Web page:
Rounds on N

Four full pulls of Rounds on Six.

Four full pulls (eight strokes) of Rounds on Six.

The ringers ring in sequence, from lightest bell to heaviest bell.

When rung as an exercise, we ring Rounds anywhere from a few minutes to half an hour or more, giving the ringers a chance to adjust their striking so that the rounds sound evenly, and plenty of opportunity to settle into a good clean motion so it can become a habit.  We also sometimes ring Rounds for service ringing, if that’s what that day’s band rings best.  The ringers continue until the conductor calls “Stand” (at the beginning of a handstroke), after which the ringers stand their bells at the next handstroke.

Five pulls (10 strokes) of Rounds on Four

Five pulls (10 strokes) of Rounds on Four

We generally ring rounds on four to all eight bells, depending on how many ringers are available.  If we have N ringers and N is less than the number of bells (we have eight), the conductor may place the ringers on “the light N” (1 through N), for example “the light four”, which requires exact control on every stroke, or “the heavy N” (m through N+m), for which it is more necessary to keep a consistent, efficient motion attuned to the bell’s natural motion.

Rounds and Rotate

We find this a very effective exercise that pushes ringers to relax, listen to their bell, and even out their striking.  Every so often, the conductor calls the band to stand, and everyone moves to the next lightest bell, which for us is to the right.  The ringer who had been on the lightest bell in use rotating around to take the just-vacated heaviest bell.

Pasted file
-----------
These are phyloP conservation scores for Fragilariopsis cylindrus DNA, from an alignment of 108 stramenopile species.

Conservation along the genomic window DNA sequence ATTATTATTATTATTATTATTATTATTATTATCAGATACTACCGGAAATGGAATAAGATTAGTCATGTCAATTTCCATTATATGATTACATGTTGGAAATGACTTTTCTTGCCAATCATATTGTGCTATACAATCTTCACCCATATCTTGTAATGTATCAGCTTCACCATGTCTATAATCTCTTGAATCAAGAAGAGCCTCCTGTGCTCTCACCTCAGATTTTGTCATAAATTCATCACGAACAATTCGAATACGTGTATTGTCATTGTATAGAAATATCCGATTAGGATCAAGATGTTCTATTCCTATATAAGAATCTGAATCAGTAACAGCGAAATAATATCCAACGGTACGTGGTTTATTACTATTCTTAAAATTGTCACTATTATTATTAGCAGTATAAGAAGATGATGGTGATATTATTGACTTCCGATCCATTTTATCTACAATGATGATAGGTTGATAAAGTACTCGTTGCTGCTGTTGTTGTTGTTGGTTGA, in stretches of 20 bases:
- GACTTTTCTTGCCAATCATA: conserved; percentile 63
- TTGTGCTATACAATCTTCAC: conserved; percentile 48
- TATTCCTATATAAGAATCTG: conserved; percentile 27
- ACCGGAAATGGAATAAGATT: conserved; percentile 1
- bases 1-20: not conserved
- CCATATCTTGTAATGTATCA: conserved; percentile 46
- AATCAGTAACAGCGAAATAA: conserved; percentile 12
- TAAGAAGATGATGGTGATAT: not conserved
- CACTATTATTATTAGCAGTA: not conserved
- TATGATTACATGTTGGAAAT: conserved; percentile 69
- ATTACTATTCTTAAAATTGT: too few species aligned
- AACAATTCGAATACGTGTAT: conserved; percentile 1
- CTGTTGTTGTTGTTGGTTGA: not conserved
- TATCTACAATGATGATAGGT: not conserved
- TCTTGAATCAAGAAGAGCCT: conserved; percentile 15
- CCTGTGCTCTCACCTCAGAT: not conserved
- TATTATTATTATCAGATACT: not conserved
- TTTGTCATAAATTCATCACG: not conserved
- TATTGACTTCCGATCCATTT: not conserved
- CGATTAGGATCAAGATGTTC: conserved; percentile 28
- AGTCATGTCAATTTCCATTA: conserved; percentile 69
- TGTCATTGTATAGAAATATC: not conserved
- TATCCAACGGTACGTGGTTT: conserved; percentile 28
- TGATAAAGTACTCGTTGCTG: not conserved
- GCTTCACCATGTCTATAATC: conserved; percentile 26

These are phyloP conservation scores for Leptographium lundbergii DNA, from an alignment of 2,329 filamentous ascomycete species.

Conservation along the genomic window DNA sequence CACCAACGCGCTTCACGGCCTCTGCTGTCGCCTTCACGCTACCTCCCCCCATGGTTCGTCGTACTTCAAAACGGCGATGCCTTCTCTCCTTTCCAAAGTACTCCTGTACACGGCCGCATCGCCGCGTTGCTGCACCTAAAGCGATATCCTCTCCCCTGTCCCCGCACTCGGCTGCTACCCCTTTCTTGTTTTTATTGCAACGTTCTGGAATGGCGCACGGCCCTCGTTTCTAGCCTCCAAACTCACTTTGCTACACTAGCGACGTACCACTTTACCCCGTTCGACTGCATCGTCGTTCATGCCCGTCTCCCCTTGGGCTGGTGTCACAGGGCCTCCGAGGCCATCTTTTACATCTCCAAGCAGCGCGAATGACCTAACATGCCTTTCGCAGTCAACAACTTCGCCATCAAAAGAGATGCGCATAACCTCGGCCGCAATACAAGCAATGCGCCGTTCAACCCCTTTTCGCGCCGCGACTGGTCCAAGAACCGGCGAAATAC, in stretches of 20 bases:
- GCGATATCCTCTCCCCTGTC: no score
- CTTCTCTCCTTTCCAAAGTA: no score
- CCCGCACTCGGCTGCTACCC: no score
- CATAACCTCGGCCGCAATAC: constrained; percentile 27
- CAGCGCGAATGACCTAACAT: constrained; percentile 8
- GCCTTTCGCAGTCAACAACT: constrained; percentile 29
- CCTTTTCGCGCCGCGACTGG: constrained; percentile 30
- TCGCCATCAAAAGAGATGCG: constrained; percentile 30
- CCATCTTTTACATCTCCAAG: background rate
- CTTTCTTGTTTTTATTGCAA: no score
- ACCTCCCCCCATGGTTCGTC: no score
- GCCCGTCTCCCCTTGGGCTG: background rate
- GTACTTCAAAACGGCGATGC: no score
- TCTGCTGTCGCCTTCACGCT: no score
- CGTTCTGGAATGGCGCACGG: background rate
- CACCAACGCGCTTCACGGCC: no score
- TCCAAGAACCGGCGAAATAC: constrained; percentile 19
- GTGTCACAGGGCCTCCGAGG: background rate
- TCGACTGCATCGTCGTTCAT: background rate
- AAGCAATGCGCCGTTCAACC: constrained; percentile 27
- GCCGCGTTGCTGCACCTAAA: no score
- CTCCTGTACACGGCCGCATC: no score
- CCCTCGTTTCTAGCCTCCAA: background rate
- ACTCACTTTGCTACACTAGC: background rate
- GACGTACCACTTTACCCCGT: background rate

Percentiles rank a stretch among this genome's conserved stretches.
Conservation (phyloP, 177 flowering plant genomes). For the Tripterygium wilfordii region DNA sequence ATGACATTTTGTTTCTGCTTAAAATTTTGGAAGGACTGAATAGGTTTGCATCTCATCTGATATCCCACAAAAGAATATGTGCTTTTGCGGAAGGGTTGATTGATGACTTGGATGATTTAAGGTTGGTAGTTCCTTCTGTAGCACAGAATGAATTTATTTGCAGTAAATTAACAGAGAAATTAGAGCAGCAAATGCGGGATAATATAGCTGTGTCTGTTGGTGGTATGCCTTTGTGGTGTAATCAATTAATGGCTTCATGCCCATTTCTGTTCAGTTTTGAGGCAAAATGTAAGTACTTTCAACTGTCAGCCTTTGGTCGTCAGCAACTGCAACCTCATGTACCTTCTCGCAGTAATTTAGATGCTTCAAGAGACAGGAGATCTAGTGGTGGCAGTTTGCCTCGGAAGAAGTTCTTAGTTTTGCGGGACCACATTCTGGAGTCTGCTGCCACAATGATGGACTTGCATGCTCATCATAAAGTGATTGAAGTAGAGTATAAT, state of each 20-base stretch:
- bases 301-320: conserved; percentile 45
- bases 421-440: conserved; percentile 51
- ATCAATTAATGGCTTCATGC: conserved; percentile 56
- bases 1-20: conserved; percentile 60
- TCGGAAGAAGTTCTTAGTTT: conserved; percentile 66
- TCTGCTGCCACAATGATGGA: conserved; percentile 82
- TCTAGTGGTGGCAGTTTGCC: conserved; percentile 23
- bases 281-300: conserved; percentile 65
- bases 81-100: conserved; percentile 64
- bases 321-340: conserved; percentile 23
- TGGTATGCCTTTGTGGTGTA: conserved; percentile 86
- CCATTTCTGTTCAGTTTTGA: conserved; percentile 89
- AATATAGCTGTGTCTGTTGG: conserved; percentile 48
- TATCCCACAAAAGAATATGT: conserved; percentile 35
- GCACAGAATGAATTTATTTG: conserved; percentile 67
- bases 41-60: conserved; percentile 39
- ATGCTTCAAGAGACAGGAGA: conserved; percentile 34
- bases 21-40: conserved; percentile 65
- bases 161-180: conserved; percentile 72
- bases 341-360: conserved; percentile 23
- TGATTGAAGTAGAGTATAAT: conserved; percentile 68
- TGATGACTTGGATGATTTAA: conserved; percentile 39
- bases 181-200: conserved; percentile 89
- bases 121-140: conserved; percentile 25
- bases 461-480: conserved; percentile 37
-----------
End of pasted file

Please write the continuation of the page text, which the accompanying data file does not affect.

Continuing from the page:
We rotate in this direction because it is easier to move from the treble to the tenor, for which that ringer will now have to use more effort, than from the tenor to the treble, which the ringer is likely to bang against its stay from being used to pulling vigorously enough to control the tenor.

Short Versions of Rounds

Full Pull then Stand

Full Pull then Stand, on eight

Full Pull then Stand, on eight

One full pull (handstroke then backstroke) then stand.

The ringers tend to concentrate their conscious effort on being able to set the bell after the single pull—no one wants to be left trying to set after everyone else has already done so and is watching!—leaving their less-conscious mind to focus on making their striking clean and accurate.  After a few of these, our band’s striking on Rounds is often much improved.  It is also a good way to give the band a feeling of accomplishment, if they are able to all stand their bells after the single pull.

The conductor does not call “Stand” because it would have to be called before the first handstroke.

One Stroke then Stand

Whether the one stroke is a handstroke or backstroke depends on whether the bells had been stood at hand or at back.

This requires everyone in the band to set their bell at backstroke, and to pull off at backstroke.  If they can do so, it gives everyone an even stronger sense of accomplishment and a glorious feeling that they can take on anything.

Three Strokes then Stand, on eight, beginning at hand

Three Strokes then Stand, on eight, beginning at hand

Three Strokes then Stand

This gives the band three chance to exhibit good striking.  Whether the three strokes are handstroke-backstroke-handstroke or backstroke-handstroke-backstroke depends on whether the bells had been stood at hand or at back.

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